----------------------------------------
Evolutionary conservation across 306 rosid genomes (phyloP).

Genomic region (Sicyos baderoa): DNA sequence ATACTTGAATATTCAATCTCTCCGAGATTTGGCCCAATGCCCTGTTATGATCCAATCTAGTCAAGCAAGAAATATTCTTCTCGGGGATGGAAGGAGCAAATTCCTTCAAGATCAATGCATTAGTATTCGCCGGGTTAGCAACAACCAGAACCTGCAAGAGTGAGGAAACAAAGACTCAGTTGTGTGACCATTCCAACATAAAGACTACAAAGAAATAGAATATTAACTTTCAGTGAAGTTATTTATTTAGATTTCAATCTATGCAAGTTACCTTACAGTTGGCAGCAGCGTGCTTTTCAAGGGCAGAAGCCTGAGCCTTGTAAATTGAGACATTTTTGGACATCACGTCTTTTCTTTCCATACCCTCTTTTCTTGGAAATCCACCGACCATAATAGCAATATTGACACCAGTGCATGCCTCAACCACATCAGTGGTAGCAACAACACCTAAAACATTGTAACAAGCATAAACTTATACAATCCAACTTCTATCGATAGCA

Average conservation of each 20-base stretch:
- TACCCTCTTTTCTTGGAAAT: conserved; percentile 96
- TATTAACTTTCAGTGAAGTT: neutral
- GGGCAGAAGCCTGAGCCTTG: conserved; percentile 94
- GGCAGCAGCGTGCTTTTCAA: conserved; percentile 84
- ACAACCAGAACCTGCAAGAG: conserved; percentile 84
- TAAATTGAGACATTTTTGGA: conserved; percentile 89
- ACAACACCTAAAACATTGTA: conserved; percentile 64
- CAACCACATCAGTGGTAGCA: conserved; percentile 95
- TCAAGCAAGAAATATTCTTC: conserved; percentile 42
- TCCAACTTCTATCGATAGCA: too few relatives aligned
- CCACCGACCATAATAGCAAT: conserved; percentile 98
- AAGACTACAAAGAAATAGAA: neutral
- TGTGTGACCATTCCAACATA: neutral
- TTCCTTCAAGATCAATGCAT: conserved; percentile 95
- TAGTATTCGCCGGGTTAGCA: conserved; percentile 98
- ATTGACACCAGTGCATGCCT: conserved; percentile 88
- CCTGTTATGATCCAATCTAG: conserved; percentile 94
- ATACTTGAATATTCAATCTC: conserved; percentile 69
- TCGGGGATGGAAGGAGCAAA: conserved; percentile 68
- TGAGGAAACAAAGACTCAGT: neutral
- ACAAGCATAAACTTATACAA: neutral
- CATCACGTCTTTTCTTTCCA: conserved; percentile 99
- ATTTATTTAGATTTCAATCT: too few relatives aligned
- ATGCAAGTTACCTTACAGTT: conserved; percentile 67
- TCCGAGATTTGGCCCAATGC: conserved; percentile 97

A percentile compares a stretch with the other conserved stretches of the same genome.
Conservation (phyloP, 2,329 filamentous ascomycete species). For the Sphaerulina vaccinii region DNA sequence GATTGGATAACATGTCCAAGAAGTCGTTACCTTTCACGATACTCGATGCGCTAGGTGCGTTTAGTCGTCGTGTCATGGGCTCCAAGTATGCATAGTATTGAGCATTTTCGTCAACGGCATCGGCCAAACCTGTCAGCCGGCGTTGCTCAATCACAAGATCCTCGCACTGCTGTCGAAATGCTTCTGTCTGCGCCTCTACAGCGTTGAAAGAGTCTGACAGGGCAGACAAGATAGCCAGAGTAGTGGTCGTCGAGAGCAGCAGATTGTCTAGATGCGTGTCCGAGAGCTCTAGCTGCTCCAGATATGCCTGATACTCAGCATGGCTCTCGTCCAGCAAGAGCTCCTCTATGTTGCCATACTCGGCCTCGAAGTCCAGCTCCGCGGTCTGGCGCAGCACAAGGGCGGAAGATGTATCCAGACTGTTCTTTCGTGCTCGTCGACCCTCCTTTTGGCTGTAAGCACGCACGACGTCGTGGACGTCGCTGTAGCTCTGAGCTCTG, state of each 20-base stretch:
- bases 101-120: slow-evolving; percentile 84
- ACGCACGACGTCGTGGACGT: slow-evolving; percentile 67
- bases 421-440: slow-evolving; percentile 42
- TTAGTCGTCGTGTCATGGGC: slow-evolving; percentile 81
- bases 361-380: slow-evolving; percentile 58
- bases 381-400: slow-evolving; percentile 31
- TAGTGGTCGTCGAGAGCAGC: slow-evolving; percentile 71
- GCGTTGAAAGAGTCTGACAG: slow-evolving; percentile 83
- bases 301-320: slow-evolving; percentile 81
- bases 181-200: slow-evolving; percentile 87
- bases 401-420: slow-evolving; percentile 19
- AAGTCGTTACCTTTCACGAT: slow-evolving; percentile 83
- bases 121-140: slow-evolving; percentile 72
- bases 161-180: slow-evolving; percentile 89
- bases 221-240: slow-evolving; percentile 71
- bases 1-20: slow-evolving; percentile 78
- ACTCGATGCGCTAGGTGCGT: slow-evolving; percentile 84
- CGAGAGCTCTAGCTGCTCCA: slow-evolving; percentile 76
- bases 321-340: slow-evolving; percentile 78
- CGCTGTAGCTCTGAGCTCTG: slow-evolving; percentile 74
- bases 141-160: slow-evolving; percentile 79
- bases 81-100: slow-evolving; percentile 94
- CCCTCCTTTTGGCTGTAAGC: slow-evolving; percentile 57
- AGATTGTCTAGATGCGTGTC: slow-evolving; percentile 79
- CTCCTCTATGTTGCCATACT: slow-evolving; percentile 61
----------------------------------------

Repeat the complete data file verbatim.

Evolutionary conservation across 306 rosid genomes (phyloP).

Genomic region (Sicyos baderoa): DNA sequence ATACTTGAATATTCAATCTCTCCGAGATTTGGCCCAATGCCCTGTTATGATCCAATCTAGTCAAGCAAGAAATATTCTTCTCGGGGATGGAAGGAGCAAATTCCTTCAAGATCAATGCATTAGTATTCGCCGGGTTAGCAACAACCAGAACCTGCAAGAGTGAGGAAACAAAGACTCAGTTGTGTGACCATTCCAACATAAAGACTACAAAGAAATAGAATATTAACTTTCAGTGAAGTTATTTATTTAGATTTCAATCTATGCAAGTTACCTTACAGTTGGCAGCAGCGTGCTTTTCAAGGGCAGAAGCCTGAGCCTTGTAAATTGAGACATTTTTGGACATCACGTCTTTTCTTTCCATACCCTCTTTTCTTGGAAATCCACCGACCATAATAGCAATATTGACACCAGTGCATGCCTCAACCACATCAGTGGTAGCAACAACACCTAAAACATTGTAACAAGCATAAACTTATACAATCCAACTTCTATCGATAGCA

Average conservation of each 20-base stretch:
- TACCCTCTTTTCTTGGAAAT: conserved; percentile 96
- TATTAACTTTCAGTGAAGTT: neutral
- GGGCAGAAGCCTGAGCCTTG: conserved; percentile 94
- GGCAGCAGCGTGCTTTTCAA: conserved; percentile 84
- ACAACCAGAACCTGCAAGAG: conserved; percentile 84
- TAAATTGAGACATTTTTGGA: conserved; percentile 89
- ACAACACCTAAAACATTGTA: conserved; percentile 64
- CAACCACATCAGTGGTAGCA: conserved; percentile 95
- TCAAGCAAGAAATATTCTTC: conserved; percentile 42
- TCCAACTTCTATCGATAGCA: too few relatives aligned
- CCACCGACCATAATAGCAAT: conserved; percentile 98
- AAGACTACAAAGAAATAGAA: neutral
- TGTGTGACCATTCCAACATA: neutral
- TTCCTTCAAGATCAATGCAT: conserved; percentile 95
- TAGTATTCGCCGGGTTAGCA: conserved; percentile 98
- ATTGACACCAGTGCATGCCT: conserved; percentile 88
- CCTGTTATGATCCAATCTAG: conserved; percentile 94
- ATACTTGAATATTCAATCTC: conserved; percentile 69
- TCGGGGATGGAAGGAGCAAA: conserved; percentile 68
- TGAGGAAACAAAGACTCAGT: neutral
- ACAAGCATAAACTTATACAA: neutral
- CATCACGTCTTTTCTTTCCA: conserved; percentile 99
- ATTTATTTAGATTTCAATCT: too few relatives aligned
- ATGCAAGTTACCTTACAGTT: conserved; percentile 67
- TCCGAGATTTGGCCCAATGC: conserved; percentile 97

A percentile compares a stretch with the other conserved stretches of the same genome.
Conservation (phyloP, 2,329 filamentous ascomycete species). For the Sphaerulina vaccinii region DNA sequence GATTGGATAACATGTCCAAGAAGTCGTTACCTTTCACGATACTCGATGCGCTAGGTGCGTTTAGTCGTCGTGTCATGGGCTCCAAGTATGCATAGTATTGAGCATTTTCGTCAACGGCATCGGCCAAACCTGTCAGCCGGCGTTGCTCAATCACAAGATCCTCGCACTGCTGTCGAAATGCTTCTGTCTGCGCCTCTACAGCGTTGAAAGAGTCTGACAGGGCAGACAAGATAGCCAGAGTAGTGGTCGTCGAGAGCAGCAGATTGTCTAGATGCGTGTCCGAGAGCTCTAGCTGCTCCAGATATGCCTGATACTCAGCATGGCTCTCGTCCAGCAAGAGCTCCTCTATGTTGCCATACTCGGCCTCGAAGTCCAGCTCCGCGGTCTGGCGCAGCACAAGGGCGGAAGATGTATCCAGACTGTTCTTTCGTGCTCGTCGACCCTCCTTTTGGCTGTAAGCACGCACGACGTCGTGGACGTCGCTGTAGCTCTGAGCTCTG, state of each 20-base stretch:
- bases 101-120: slow-evolving; percentile 84
- ACGCACGACGTCGTGGACGT: slow-evolving; percentile 67
- bases 421-440: slow-evolving; percentile 42
- TTAGTCGTCGTGTCATGGGC: slow-evolving; percentile 81
- bases 361-380: slow-evolving; percentile 58
- bases 381-400: slow-evolving; percentile 31
- TAGTGGTCGTCGAGAGCAGC: slow-evolving; percentile 71
- GCGTTGAAAGAGTCTGACAG: slow-evolving; percentile 83
- bases 301-320: slow-evolving; percentile 81
- bases 181-200: slow-evolving; percentile 87
- bases 401-420: slow-evolving; percentile 19
- AAGTCGTTACCTTTCACGAT: slow-evolving; percentile 83
- bases 121-140: slow-evolving; percentile 72
- bases 161-180: slow-evolving; percentile 89
- bases 221-240: slow-evolving; percentile 71
- bases 1-20: slow-evolving; percentile 78
- ACTCGATGCGCTAGGTGCGT: slow-evolving; percentile 84
- CGAGAGCTCTAGCTGCTCCA: slow-evolving; percentile 76
- bases 321-340: slow-evolving; percentile 78
- CGCTGTAGCTCTGAGCTCTG: slow-evolving; percentile 74
- bases 141-160: slow-evolving; percentile 79
- bases 81-100: slow-evolving; percentile 94
- CCCTCCTTTTGGCTGTAAGC: slow-evolving; percentile 57
- AGATTGTCTAGATGCGTGTC: slow-evolving; percentile 79
- CTCCTCTATGTTGCCATACT: slow-evolving; percentile 61